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Combined Heating and Power scheme at University of Strathclyde

In 2018, the University of Strathclyde completed its Combined Heating and Power (CHP) scheme. The scheme provides low-carbon hot water and electricity for the whole university.

Strathclyde is a modern university, the third largest in Scotland. It takes a modern approach to sustainability, with a focus on collaboration, co-operation and network building. This development supports the University's efforts to reduce its carbon footprint by installing a district energy scheme that generates hot water and electricity using state of the art technology. Low carbon heat and power are generated on site in a refurbished energy centre on John Street in central Glasgow. The energy is distributed to research and teaching buildings at the John Anderson Campus.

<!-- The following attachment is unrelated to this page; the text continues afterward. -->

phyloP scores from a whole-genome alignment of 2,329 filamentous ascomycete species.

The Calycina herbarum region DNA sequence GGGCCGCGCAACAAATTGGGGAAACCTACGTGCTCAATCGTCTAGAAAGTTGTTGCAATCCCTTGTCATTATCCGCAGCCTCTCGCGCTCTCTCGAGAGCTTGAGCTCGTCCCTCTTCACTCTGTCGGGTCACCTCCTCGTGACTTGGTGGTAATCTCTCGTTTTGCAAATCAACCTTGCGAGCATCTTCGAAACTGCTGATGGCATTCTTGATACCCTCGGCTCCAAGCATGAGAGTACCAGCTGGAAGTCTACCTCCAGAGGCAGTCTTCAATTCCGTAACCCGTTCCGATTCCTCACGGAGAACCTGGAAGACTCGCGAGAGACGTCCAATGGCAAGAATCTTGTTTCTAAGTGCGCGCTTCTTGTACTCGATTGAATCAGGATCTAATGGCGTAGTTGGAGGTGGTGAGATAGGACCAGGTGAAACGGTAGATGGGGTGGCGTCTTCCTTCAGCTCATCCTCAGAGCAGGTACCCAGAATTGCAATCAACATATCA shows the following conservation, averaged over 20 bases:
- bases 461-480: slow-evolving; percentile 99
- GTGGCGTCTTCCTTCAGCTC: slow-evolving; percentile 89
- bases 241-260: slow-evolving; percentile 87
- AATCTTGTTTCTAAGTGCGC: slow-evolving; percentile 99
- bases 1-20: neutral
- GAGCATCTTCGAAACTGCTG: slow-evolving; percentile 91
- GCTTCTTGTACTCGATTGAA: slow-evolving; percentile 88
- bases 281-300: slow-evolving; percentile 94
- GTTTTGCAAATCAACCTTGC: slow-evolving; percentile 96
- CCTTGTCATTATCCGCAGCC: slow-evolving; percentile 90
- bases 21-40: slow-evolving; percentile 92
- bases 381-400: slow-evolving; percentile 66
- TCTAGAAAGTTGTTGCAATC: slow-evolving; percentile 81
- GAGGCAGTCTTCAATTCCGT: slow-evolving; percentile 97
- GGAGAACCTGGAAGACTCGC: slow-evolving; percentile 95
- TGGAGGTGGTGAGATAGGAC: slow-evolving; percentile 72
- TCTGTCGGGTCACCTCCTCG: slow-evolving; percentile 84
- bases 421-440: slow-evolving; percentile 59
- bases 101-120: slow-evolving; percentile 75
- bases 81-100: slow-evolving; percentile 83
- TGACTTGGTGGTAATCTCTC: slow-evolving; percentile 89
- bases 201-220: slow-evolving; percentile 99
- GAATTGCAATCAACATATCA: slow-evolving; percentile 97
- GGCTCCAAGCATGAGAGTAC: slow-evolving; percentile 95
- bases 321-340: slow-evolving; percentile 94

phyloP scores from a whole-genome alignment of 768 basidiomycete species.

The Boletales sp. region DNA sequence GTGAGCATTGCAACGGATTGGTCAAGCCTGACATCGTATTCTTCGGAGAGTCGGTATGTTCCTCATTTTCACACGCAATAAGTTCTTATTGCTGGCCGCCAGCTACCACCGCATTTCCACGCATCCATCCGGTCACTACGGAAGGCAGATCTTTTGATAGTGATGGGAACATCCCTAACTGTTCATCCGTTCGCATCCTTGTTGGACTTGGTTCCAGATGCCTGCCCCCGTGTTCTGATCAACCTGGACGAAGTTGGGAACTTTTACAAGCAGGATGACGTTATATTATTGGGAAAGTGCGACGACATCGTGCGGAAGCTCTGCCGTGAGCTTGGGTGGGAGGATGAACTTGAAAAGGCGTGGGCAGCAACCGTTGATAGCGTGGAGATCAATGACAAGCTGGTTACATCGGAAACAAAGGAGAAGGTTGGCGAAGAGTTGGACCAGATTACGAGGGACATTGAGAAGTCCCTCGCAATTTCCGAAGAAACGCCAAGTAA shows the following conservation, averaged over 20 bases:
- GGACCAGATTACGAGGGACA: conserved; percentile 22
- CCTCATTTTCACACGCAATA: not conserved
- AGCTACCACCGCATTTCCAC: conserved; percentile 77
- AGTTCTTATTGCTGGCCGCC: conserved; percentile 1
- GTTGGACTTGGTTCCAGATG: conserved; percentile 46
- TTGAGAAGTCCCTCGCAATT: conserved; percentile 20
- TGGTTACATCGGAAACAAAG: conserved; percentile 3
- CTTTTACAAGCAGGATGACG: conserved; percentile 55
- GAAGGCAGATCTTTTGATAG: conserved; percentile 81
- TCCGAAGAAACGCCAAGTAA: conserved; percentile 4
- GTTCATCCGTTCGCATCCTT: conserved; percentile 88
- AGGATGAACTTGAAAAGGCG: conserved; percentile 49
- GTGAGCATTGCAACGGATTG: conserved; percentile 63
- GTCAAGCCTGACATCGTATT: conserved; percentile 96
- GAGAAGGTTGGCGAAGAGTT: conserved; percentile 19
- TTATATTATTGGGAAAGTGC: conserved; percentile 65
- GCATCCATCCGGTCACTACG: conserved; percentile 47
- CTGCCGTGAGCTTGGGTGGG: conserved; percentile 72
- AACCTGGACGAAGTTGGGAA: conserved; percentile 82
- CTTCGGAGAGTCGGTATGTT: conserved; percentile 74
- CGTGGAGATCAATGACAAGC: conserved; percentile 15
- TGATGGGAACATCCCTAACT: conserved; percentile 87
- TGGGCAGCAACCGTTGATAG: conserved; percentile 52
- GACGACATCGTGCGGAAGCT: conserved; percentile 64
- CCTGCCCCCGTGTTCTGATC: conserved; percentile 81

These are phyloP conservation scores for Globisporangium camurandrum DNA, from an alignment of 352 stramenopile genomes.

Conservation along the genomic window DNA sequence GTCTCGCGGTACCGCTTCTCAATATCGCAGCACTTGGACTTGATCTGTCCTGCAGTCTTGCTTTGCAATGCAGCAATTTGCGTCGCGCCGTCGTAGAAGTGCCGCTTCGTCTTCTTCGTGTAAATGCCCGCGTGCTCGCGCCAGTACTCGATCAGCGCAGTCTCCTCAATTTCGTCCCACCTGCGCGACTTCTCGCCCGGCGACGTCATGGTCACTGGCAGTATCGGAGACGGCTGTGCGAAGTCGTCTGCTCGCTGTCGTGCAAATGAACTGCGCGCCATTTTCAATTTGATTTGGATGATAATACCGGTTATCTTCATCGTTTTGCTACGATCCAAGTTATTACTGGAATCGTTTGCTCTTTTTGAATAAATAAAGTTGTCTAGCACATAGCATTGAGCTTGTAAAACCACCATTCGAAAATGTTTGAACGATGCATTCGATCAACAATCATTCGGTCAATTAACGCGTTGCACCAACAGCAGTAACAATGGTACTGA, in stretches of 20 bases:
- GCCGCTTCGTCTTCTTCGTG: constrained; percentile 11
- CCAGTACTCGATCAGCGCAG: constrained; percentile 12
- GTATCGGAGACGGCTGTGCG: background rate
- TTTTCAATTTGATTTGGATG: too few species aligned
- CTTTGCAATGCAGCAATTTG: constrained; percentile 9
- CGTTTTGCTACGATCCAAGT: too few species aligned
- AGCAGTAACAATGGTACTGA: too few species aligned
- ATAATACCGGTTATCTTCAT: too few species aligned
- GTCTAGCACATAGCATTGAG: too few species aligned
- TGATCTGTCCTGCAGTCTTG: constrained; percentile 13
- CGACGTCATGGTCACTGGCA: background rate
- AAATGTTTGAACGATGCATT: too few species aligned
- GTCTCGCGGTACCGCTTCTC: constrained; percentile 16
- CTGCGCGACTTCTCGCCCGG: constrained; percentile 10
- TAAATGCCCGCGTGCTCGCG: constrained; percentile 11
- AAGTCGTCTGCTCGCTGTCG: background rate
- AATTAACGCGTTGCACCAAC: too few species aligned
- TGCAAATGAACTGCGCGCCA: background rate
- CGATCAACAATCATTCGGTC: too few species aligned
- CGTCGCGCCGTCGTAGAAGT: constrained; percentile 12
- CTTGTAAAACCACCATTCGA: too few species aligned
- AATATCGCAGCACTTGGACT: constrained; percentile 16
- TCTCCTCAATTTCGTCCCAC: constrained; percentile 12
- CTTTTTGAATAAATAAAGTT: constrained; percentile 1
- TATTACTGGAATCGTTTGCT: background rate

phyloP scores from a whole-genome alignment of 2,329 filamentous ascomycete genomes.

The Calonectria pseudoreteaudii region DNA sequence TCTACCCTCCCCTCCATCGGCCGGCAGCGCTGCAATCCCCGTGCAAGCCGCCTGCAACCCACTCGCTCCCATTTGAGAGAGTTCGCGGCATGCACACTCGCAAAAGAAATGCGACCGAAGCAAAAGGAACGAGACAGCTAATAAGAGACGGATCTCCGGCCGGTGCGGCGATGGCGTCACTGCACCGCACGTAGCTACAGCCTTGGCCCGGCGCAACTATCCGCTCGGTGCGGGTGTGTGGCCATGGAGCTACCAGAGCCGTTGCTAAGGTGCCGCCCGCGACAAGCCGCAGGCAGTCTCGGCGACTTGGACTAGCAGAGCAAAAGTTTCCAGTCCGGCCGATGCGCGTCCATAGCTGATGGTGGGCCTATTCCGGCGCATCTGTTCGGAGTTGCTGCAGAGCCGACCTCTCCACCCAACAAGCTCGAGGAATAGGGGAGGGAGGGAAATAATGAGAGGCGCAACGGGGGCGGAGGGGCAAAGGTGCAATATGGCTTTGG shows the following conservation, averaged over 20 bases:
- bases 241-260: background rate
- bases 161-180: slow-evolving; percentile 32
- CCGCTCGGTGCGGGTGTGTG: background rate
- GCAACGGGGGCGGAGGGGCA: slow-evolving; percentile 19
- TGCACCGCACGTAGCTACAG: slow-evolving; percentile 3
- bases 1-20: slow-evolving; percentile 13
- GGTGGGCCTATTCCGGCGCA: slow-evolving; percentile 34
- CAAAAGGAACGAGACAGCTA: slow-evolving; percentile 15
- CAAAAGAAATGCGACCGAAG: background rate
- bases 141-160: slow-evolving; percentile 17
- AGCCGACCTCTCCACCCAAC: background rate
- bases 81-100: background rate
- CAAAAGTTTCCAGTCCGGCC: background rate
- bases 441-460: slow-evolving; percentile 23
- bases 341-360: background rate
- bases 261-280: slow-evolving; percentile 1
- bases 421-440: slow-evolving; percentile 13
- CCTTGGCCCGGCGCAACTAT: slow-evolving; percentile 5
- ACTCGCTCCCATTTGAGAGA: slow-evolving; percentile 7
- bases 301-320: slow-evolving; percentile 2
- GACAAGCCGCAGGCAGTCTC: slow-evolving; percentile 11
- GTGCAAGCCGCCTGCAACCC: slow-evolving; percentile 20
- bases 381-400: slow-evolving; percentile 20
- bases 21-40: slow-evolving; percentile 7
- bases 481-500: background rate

The project involved the creation of an Energy Centre in central Glasgow and the installation of several kilometres of large scale pipework and cabling, to enable the University to connect eighteen of its main buildings to a district heat and power network.

The project has been designed so that it can be expanded with further phases. The first phase began in 2016, completed at the end of 2018. The University is now working out how best to use its network in association with other stakeholders as part of the city’s aspirations to provide low carbon heat networks across Glasgow. This includes the University Residential Area, Glasgow’s Innovation District and the Council Chambers.

In this short video, Dr Roddy Yarr, Assistant Director of Estates shares how the CHP scheme benefits the university and the challenges and take-aways from the project.

Costs

Total expenditure on phase one totalled £20 million. £8 million of this came from the Scottish Funding Council, with a 7 year payback period loan and the rest from the University’s own investment.

Benefits

More information is available here.